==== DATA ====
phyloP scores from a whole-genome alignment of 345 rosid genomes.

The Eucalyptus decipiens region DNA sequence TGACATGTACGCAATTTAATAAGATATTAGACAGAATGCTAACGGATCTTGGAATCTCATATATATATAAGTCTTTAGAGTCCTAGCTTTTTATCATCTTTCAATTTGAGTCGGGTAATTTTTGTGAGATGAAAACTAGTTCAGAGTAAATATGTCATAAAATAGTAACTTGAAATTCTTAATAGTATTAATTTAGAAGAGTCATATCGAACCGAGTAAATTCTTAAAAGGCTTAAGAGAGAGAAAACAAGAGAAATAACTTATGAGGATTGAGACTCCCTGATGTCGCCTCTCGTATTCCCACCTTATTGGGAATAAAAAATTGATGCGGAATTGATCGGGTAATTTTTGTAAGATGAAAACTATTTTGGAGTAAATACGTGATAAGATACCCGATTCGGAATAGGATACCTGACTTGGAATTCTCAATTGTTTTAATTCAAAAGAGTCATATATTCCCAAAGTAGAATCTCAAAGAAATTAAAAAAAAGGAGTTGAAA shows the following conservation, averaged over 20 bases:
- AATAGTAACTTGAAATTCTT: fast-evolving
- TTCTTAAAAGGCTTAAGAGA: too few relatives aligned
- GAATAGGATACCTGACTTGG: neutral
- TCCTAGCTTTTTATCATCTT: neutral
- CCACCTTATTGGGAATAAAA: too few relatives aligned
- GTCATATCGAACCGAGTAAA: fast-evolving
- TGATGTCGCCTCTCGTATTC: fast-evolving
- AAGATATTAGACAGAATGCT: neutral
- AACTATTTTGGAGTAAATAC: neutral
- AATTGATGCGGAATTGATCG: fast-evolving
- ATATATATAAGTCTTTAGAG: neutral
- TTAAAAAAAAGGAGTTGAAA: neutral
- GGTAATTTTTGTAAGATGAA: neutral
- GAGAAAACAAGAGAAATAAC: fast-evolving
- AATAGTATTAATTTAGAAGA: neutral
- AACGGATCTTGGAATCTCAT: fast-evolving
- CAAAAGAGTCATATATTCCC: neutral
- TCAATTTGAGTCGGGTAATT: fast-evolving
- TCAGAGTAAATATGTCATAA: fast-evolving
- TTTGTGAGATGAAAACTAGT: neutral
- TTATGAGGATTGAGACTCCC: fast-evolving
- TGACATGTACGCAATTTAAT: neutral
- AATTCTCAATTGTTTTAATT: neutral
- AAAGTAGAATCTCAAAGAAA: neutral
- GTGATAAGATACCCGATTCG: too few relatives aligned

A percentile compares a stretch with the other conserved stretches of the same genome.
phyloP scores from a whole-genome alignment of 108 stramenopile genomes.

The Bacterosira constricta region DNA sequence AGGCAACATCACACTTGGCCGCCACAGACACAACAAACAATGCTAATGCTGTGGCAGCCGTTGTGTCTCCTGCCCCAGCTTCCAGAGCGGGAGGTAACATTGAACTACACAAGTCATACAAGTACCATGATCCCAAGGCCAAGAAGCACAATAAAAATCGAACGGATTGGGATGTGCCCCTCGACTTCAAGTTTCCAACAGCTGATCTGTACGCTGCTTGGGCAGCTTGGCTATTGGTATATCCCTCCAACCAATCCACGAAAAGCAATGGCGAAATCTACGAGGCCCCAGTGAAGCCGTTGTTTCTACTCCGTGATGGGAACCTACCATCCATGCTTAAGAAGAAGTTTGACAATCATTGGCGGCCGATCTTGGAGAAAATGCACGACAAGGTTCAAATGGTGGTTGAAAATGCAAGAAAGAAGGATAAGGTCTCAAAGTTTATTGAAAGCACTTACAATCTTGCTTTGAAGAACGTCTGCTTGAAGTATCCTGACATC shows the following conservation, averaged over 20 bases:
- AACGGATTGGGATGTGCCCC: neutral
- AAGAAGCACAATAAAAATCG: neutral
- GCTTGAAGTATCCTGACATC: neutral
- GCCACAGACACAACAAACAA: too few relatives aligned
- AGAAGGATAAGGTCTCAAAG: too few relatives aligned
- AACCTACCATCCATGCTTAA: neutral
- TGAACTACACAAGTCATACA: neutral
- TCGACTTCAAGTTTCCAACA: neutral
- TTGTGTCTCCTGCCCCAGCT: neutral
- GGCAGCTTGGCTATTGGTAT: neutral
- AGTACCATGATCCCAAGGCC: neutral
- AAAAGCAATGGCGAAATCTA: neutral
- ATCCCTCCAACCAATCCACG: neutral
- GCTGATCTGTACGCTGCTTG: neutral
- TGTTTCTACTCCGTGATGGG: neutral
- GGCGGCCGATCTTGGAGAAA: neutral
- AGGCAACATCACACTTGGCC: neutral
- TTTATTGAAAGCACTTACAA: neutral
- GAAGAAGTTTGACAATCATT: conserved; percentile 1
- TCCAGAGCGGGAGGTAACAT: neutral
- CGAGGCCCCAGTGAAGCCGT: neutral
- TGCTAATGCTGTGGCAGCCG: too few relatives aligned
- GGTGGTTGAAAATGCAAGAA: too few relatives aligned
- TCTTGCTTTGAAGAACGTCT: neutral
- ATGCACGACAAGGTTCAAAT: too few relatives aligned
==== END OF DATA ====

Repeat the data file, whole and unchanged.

phyloP scores from a whole-genome alignment of 345 rosid genomes.

The Eucalyptus decipiens region DNA sequence TGACATGTACGCAATTTAATAAGATATTAGACAGAATGCTAACGGATCTTGGAATCTCATATATATATAAGTCTTTAGAGTCCTAGCTTTTTATCATCTTTCAATTTGAGTCGGGTAATTTTTGTGAGATGAAAACTAGTTCAGAGTAAATATGTCATAAAATAGTAACTTGAAATTCTTAATAGTATTAATTTAGAAGAGTCATATCGAACCGAGTAAATTCTTAAAAGGCTTAAGAGAGAGAAAACAAGAGAAATAACTTATGAGGATTGAGACTCCCTGATGTCGCCTCTCGTATTCCCACCTTATTGGGAATAAAAAATTGATGCGGAATTGATCGGGTAATTTTTGTAAGATGAAAACTATTTTGGAGTAAATACGTGATAAGATACCCGATTCGGAATAGGATACCTGACTTGGAATTCTCAATTGTTTTAATTCAAAAGAGTCATATATTCCCAAAGTAGAATCTCAAAGAAATTAAAAAAAAGGAGTTGAAA shows the following conservation, averaged over 20 bases:
- AATAGTAACTTGAAATTCTT: fast-evolving
- TTCTTAAAAGGCTTAAGAGA: too few relatives aligned
- GAATAGGATACCTGACTTGG: neutral
- TCCTAGCTTTTTATCATCTT: neutral
- CCACCTTATTGGGAATAAAA: too few relatives aligned
- GTCATATCGAACCGAGTAAA: fast-evolving
- TGATGTCGCCTCTCGTATTC: fast-evolving
- AAGATATTAGACAGAATGCT: neutral
- AACTATTTTGGAGTAAATAC: neutral
- AATTGATGCGGAATTGATCG: fast-evolving
- ATATATATAAGTCTTTAGAG: neutral
- TTAAAAAAAAGGAGTTGAAA: neutral
- GGTAATTTTTGTAAGATGAA: neutral
- GAGAAAACAAGAGAAATAAC: fast-evolving
- AATAGTATTAATTTAGAAGA: neutral
- AACGGATCTTGGAATCTCAT: fast-evolving
- CAAAAGAGTCATATATTCCC: neutral
- TCAATTTGAGTCGGGTAATT: fast-evolving
- TCAGAGTAAATATGTCATAA: fast-evolving
- TTTGTGAGATGAAAACTAGT: neutral
- TTATGAGGATTGAGACTCCC: fast-evolving
- TGACATGTACGCAATTTAAT: neutral
- AATTCTCAATTGTTTTAATT: neutral
- AAAGTAGAATCTCAAAGAAA: neutral
- GTGATAAGATACCCGATTCG: too few relatives aligned

A percentile compares a stretch with the other conserved stretches of the same genome.
phyloP scores from a whole-genome alignment of 108 stramenopile genomes.

The Bacterosira constricta region DNA sequence AGGCAACATCACACTTGGCCGCCACAGACACAACAAACAATGCTAATGCTGTGGCAGCCGTTGTGTCTCCTGCCCCAGCTTCCAGAGCGGGAGGTAACATTGAACTACACAAGTCATACAAGTACCATGATCCCAAGGCCAAGAAGCACAATAAAAATCGAACGGATTGGGATGTGCCCCTCGACTTCAAGTTTCCAACAGCTGATCTGTACGCTGCTTGGGCAGCTTGGCTATTGGTATATCCCTCCAACCAATCCACGAAAAGCAATGGCGAAATCTACGAGGCCCCAGTGAAGCCGTTGTTTCTACTCCGTGATGGGAACCTACCATCCATGCTTAAGAAGAAGTTTGACAATCATTGGCGGCCGATCTTGGAGAAAATGCACGACAAGGTTCAAATGGTGGTTGAAAATGCAAGAAAGAAGGATAAGGTCTCAAAGTTTATTGAAAGCACTTACAATCTTGCTTTGAAGAACGTCTGCTTGAAGTATCCTGACATC shows the following conservation, averaged over 20 bases:
- AACGGATTGGGATGTGCCCC: neutral
- AAGAAGCACAATAAAAATCG: neutral
- GCTTGAAGTATCCTGACATC: neutral
- GCCACAGACACAACAAACAA: too few relatives aligned
- AGAAGGATAAGGTCTCAAAG: too few relatives aligned
- AACCTACCATCCATGCTTAA: neutral
- TGAACTACACAAGTCATACA: neutral
- TCGACTTCAAGTTTCCAACA: neutral
- TTGTGTCTCCTGCCCCAGCT: neutral
- GGCAGCTTGGCTATTGGTAT: neutral
- AGTACCATGATCCCAAGGCC: neutral
- AAAAGCAATGGCGAAATCTA: neutral
- ATCCCTCCAACCAATCCACG: neutral
- GCTGATCTGTACGCTGCTTG: neutral
- TGTTTCTACTCCGTGATGGG: neutral
- GGCGGCCGATCTTGGAGAAA: neutral
- AGGCAACATCACACTTGGCC: neutral
- TTTATTGAAAGCACTTACAA: neutral
- GAAGAAGTTTGACAATCATT: conserved; percentile 1
- TCCAGAGCGGGAGGTAACAT: neutral
- CGAGGCCCCAGTGAAGCCGT: neutral
- TGCTAATGCTGTGGCAGCCG: too few relatives aligned
- GGTGGTTGAAAATGCAAGAA: too few relatives aligned
- TCTTGCTTTGAAGAACGTCT: neutral
- ATGCACGACAAGGTTCAAAT: too few relatives aligned